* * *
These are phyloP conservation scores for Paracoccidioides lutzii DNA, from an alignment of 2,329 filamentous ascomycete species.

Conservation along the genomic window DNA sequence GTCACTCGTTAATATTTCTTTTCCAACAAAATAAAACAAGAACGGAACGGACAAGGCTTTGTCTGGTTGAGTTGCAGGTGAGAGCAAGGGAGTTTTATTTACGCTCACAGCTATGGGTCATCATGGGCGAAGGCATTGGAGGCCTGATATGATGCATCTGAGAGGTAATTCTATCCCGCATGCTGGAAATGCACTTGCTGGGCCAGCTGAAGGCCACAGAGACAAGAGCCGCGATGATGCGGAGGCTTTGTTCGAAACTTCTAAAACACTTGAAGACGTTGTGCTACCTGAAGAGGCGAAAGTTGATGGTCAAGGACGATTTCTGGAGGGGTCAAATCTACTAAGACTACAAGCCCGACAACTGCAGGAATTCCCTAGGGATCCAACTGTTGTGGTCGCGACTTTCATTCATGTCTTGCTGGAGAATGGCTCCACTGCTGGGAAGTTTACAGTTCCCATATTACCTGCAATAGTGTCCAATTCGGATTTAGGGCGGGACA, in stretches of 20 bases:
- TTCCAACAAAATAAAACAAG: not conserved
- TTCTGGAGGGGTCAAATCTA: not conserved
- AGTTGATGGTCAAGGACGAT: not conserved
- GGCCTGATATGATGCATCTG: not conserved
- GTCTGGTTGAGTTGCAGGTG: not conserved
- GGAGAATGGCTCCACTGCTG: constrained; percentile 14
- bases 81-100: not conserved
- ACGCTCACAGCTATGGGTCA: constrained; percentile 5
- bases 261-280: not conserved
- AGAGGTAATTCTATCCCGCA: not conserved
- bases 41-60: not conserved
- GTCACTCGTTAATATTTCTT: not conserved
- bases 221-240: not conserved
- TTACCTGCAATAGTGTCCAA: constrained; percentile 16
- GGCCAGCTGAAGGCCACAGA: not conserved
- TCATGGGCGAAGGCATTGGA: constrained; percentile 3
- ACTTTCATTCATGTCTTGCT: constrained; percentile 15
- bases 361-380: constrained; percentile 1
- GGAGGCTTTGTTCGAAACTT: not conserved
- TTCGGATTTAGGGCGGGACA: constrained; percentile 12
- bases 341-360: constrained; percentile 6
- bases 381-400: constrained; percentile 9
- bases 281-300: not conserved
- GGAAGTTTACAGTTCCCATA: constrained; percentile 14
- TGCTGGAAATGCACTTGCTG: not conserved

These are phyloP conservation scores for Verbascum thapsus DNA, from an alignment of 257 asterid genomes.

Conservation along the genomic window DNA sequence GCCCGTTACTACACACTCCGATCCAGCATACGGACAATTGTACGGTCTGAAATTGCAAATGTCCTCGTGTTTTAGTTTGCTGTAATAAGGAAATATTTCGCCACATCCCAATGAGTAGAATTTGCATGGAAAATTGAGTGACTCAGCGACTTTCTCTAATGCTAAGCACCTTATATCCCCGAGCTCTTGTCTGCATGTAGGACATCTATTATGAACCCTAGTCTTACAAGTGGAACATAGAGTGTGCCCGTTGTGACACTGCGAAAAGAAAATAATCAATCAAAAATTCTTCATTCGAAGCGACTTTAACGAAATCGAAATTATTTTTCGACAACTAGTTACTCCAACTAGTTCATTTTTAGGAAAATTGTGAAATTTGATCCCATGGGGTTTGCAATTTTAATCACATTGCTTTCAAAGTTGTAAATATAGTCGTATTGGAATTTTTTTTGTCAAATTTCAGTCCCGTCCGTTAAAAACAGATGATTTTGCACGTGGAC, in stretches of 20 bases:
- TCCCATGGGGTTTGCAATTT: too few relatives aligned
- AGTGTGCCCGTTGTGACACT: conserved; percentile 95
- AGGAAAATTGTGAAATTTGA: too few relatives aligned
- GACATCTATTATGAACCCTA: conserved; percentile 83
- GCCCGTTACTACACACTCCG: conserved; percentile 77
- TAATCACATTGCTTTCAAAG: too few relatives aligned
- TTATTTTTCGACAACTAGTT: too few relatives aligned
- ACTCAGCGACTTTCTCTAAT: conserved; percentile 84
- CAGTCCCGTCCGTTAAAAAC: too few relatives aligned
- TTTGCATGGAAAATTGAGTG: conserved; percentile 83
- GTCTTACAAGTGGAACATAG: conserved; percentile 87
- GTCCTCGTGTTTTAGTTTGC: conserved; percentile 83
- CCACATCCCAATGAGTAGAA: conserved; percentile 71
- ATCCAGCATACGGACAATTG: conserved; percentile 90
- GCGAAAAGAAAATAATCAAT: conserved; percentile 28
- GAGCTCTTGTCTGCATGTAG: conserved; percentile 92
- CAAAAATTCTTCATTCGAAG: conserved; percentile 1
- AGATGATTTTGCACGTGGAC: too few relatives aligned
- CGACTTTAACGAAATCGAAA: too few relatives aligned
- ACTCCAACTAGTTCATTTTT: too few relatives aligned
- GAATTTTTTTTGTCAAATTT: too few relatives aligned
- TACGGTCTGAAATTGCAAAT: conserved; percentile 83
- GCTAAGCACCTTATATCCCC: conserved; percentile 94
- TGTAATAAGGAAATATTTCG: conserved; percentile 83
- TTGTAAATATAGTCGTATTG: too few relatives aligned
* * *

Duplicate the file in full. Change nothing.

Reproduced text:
These are phyloP conservation scores for Paracoccidioides lutzii DNA, from an alignment of 2,329 filamentous ascomycete species.

Conservation along the genomic window DNA sequence GTCACTCGTTAATATTTCTTTTCCAACAAAATAAAACAAGAACGGAACGGACAAGGCTTTGTCTGGTTGAGTTGCAGGTGAGAGCAAGGGAGTTTTATTTACGCTCACAGCTATGGGTCATCATGGGCGAAGGCATTGGAGGCCTGATATGATGCATCTGAGAGGTAATTCTATCCCGCATGCTGGAAATGCACTTGCTGGGCCAGCTGAAGGCCACAGAGACAAGAGCCGCGATGATGCGGAGGCTTTGTTCGAAACTTCTAAAACACTTGAAGACGTTGTGCTACCTGAAGAGGCGAAAGTTGATGGTCAAGGACGATTTCTGGAGGGGTCAAATCTACTAAGACTACAAGCCCGACAACTGCAGGAATTCCCTAGGGATCCAACTGTTGTGGTCGCGACTTTCATTCATGTCTTGCTGGAGAATGGCTCCACTGCTGGGAAGTTTACAGTTCCCATATTACCTGCAATAGTGTCCAATTCGGATTTAGGGCGGGACA, in stretches of 20 bases:
- TTCCAACAAAATAAAACAAG: not conserved
- TTCTGGAGGGGTCAAATCTA: not conserved
- AGTTGATGGTCAAGGACGAT: not conserved
- GGCCTGATATGATGCATCTG: not conserved
- GTCTGGTTGAGTTGCAGGTG: not conserved
- GGAGAATGGCTCCACTGCTG: constrained; percentile 14
- bases 81-100: not conserved
- ACGCTCACAGCTATGGGTCA: constrained; percentile 5
- bases 261-280: not conserved
- AGAGGTAATTCTATCCCGCA: not conserved
- bases 41-60: not conserved
- GTCACTCGTTAATATTTCTT: not conserved
- bases 221-240: not conserved
- TTACCTGCAATAGTGTCCAA: constrained; percentile 16
- GGCCAGCTGAAGGCCACAGA: not conserved
- TCATGGGCGAAGGCATTGGA: constrained; percentile 3
- ACTTTCATTCATGTCTTGCT: constrained; percentile 15
- bases 361-380: constrained; percentile 1
- GGAGGCTTTGTTCGAAACTT: not conserved
- TTCGGATTTAGGGCGGGACA: constrained; percentile 12
- bases 341-360: constrained; percentile 6
- bases 381-400: constrained; percentile 9
- bases 281-300: not conserved
- GGAAGTTTACAGTTCCCATA: constrained; percentile 14
- TGCTGGAAATGCACTTGCTG: not conserved

These are phyloP conservation scores for Verbascum thapsus DNA, from an alignment of 257 asterid genomes.

Conservation along the genomic window DNA sequence GCCCGTTACTACACACTCCGATCCAGCATACGGACAATTGTACGGTCTGAAATTGCAAATGTCCTCGTGTTTTAGTTTGCTGTAATAAGGAAATATTTCGCCACATCCCAATGAGTAGAATTTGCATGGAAAATTGAGTGACTCAGCGACTTTCTCTAATGCTAAGCACCTTATATCCCCGAGCTCTTGTCTGCATGTAGGACATCTATTATGAACCCTAGTCTTACAAGTGGAACATAGAGTGTGCCCGTTGTGACACTGCGAAAAGAAAATAATCAATCAAAAATTCTTCATTCGAAGCGACTTTAACGAAATCGAAATTATTTTTCGACAACTAGTTACTCCAACTAGTTCATTTTTAGGAAAATTGTGAAATTTGATCCCATGGGGTTTGCAATTTTAATCACATTGCTTTCAAAGTTGTAAATATAGTCGTATTGGAATTTTTTTTGTCAAATTTCAGTCCCGTCCGTTAAAAACAGATGATTTTGCACGTGGAC, in stretches of 20 bases:
- TCCCATGGGGTTTGCAATTT: too few relatives aligned
- AGTGTGCCCGTTGTGACACT: conserved; percentile 95
- AGGAAAATTGTGAAATTTGA: too few relatives aligned
- GACATCTATTATGAACCCTA: conserved; percentile 83
- GCCCGTTACTACACACTCCG: conserved; percentile 77
- TAATCACATTGCTTTCAAAG: too few relatives aligned
- TTATTTTTCGACAACTAGTT: too few relatives aligned
- ACTCAGCGACTTTCTCTAAT: conserved; percentile 84
- CAGTCCCGTCCGTTAAAAAC: too few relatives aligned
- TTTGCATGGAAAATTGAGTG: conserved; percentile 83
- GTCTTACAAGTGGAACATAG: conserved; percentile 87
- GTCCTCGTGTTTTAGTTTGC: conserved; percentile 83
- CCACATCCCAATGAGTAGAA: conserved; percentile 71
- ATCCAGCATACGGACAATTG: conserved; percentile 90
- GCGAAAAGAAAATAATCAAT: conserved; percentile 28
- GAGCTCTTGTCTGCATGTAG: conserved; percentile 92
- CAAAAATTCTTCATTCGAAG: conserved; percentile 1
- AGATGATTTTGCACGTGGAC: too few relatives aligned
- CGACTTTAACGAAATCGAAA: too few relatives aligned
- ACTCCAACTAGTTCATTTTT: too few relatives aligned
- GAATTTTTTTTGTCAAATTT: too few relatives aligned
- TACGGTCTGAAATTGCAAAT: conserved; percentile 83
- GCTAAGCACCTTATATCCCC: conserved; percentile 94
- TGTAATAAGGAAATATTTCG: conserved; percentile 83
- TTGTAAATATAGTCGTATTG: too few relatives aligned